The Changing Face of Libraries
Buying books was eating a considerable way into my budget, especially those published by the traditional publishers. Self-published (e-)books are often prized reasonably enough to persuade me to part with a few euros of my dwindling book budget. But traditionally published books, even the e-books, are expensive by comparison. I do not want to be dictated by the way books are published whether I can afford to read them or not so I’ve decided to renew my library subscription. Not only will that allow me to read the latest bestsellers, libraries these days offer a lot more.
Audiobooks, streaming e-books, online courses and interesting lectures are only part of what’s on offer. Internet, WiFi, writer booths and coffee are also part of the package once you get through those sliding doors. The rows of books on shelves are still there, but comfortable reading chairs, computers and laptop facilities are also part of the scenery. In order for libraries to keep drawing in the public, they have to broaden their core business of lending books to becoming a cultural hub. Our local library offers tablet cafes and is looking to offer a range of courses, sometimes in collaboration with different learning institutes. As less money is available in subsidies, they need to come up with lucrative deals to keep the doors open. Those that do not innovate will disappear.
In the last ten years, over 300 libraries closed in the Netherlands. A commission, set up to explore the future of Dutch libraries warned that closing down more will have implications for literacy levels and the economy. Not everyone has found his or her way to e-books and internet. In fact, not everyone is computer savy or wants to read their books and do their research online or in digital formats. Libraries are therefore having to balance their traditional role of lending paper versions of books with modern alternatives. Both are needed to remain relevant in a highly changing world of information.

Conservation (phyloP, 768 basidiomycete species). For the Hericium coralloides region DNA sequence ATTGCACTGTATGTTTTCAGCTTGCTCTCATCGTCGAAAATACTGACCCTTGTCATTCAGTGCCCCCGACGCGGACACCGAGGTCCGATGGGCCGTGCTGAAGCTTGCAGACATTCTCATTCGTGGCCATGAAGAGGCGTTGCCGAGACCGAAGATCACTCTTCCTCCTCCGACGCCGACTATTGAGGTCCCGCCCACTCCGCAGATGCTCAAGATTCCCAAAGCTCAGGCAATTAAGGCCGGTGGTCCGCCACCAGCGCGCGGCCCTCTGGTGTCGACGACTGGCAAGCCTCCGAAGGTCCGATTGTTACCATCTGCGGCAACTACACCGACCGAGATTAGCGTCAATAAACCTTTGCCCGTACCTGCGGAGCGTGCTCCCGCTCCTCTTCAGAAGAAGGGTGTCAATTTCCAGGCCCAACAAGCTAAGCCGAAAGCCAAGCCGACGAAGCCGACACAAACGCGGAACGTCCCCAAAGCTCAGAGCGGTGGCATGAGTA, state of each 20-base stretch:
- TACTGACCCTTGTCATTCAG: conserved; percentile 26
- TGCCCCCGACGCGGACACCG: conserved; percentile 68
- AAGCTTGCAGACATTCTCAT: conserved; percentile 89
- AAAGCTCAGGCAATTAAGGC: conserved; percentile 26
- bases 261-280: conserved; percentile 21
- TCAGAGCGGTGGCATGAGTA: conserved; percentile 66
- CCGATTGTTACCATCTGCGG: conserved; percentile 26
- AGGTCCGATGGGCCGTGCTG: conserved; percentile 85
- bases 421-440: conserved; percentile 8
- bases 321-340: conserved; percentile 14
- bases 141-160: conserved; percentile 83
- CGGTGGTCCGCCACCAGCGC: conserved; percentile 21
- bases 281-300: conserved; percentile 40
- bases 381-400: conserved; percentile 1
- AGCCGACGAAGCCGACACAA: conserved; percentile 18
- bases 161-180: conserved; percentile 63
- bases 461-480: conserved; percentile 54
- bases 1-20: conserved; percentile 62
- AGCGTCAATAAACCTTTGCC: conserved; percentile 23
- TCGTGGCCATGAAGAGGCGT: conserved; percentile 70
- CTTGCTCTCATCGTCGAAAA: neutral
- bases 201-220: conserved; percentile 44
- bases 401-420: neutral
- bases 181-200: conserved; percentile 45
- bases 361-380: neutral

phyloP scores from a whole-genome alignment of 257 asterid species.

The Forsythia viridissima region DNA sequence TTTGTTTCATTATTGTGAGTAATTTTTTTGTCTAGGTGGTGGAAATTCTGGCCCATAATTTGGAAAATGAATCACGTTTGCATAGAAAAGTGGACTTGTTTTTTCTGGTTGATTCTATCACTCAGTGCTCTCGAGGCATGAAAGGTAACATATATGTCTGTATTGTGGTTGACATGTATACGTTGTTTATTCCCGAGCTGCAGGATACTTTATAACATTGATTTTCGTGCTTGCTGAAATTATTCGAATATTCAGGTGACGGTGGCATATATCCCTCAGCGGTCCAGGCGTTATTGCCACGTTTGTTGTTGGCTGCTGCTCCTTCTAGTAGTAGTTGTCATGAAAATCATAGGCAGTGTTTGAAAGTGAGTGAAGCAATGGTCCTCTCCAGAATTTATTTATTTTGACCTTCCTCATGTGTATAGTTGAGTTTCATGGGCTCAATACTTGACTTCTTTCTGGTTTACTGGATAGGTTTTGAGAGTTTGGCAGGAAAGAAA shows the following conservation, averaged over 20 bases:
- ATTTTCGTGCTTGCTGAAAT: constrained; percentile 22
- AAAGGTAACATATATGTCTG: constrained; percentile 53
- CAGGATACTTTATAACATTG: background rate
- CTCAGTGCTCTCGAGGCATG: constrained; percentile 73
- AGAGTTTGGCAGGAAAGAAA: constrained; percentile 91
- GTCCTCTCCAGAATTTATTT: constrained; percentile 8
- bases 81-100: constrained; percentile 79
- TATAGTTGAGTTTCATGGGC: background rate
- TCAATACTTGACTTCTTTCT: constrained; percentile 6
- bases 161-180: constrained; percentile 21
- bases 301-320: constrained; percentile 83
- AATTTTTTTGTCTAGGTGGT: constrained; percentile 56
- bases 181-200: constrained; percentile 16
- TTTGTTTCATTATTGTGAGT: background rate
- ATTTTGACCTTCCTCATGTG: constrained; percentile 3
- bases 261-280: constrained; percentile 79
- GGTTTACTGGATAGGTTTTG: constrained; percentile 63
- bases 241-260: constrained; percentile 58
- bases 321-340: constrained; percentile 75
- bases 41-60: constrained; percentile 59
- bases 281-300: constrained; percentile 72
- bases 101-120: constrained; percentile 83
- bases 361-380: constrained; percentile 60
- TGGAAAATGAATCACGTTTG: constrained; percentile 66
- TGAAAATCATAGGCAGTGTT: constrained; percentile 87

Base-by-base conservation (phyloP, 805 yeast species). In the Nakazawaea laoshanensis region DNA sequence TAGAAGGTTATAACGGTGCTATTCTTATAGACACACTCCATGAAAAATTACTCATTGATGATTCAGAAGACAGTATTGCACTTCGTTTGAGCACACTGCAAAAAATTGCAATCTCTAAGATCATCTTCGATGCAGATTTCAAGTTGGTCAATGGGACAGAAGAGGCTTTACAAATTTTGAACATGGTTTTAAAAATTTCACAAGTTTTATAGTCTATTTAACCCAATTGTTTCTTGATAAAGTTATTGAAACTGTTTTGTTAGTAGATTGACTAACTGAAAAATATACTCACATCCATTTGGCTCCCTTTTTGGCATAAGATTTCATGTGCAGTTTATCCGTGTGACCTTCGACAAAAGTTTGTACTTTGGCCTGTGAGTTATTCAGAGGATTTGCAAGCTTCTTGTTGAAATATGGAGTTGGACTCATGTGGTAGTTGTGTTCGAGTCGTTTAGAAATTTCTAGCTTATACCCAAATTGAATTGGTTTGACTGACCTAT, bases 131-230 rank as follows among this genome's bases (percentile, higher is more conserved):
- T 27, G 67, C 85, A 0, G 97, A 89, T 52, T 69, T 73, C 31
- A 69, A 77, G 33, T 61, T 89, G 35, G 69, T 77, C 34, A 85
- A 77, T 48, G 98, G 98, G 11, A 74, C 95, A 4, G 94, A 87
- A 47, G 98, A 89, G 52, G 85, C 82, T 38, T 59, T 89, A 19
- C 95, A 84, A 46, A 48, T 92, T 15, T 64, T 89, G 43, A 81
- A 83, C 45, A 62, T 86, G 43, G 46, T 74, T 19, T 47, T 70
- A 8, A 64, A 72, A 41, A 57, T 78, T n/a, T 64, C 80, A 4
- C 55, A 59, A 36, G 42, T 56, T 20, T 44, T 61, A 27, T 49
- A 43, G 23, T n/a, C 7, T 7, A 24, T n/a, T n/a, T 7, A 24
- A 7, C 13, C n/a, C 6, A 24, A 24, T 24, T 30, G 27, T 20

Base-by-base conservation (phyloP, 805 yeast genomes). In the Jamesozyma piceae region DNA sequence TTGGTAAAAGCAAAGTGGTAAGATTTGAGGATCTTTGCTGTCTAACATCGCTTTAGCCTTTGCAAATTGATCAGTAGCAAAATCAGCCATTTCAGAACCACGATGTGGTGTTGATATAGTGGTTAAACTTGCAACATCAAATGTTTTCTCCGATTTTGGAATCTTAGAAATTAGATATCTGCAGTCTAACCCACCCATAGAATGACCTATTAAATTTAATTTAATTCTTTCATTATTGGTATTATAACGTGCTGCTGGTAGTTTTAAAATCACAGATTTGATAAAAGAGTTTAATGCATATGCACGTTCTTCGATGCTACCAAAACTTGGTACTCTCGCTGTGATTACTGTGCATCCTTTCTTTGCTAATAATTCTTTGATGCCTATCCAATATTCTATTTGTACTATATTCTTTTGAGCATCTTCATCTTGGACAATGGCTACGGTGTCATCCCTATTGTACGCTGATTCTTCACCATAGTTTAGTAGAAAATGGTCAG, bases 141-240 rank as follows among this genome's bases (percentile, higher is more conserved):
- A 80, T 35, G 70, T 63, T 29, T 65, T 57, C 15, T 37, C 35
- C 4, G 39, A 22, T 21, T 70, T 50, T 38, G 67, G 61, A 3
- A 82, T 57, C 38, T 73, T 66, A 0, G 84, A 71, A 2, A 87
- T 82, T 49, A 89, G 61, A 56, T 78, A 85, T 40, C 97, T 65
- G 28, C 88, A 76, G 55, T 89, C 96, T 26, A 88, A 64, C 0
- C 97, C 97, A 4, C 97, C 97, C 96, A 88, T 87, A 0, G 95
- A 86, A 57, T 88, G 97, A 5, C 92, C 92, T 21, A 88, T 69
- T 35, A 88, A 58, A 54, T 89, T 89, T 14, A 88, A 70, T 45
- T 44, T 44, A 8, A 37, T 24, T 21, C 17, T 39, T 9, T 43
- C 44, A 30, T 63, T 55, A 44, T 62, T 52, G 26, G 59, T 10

Do I like the changes? Yes, I do. I love the feel of those paper books and after a year of reading exclusively digital, a paper book feels solid and comfortable. But I have to search for the right page to start my next reading session because I forgot to place a bookmark there. I also restrict myself in pages because wordy tomes are heavy. But the real benefits for me are those writing booths and a convenient socket to plug in my aging laptop. And did I mention WiFi? Next week I will attend my first lecture and I’m considering a painting from their art lending scheme. It would look great on the wall above my desk at home.
What are your thoughts on the changing face of libraries? Has your local library changed? Do you think there’s still a role for libraries in a world of digital books and internet?
Happy borrowing and reading!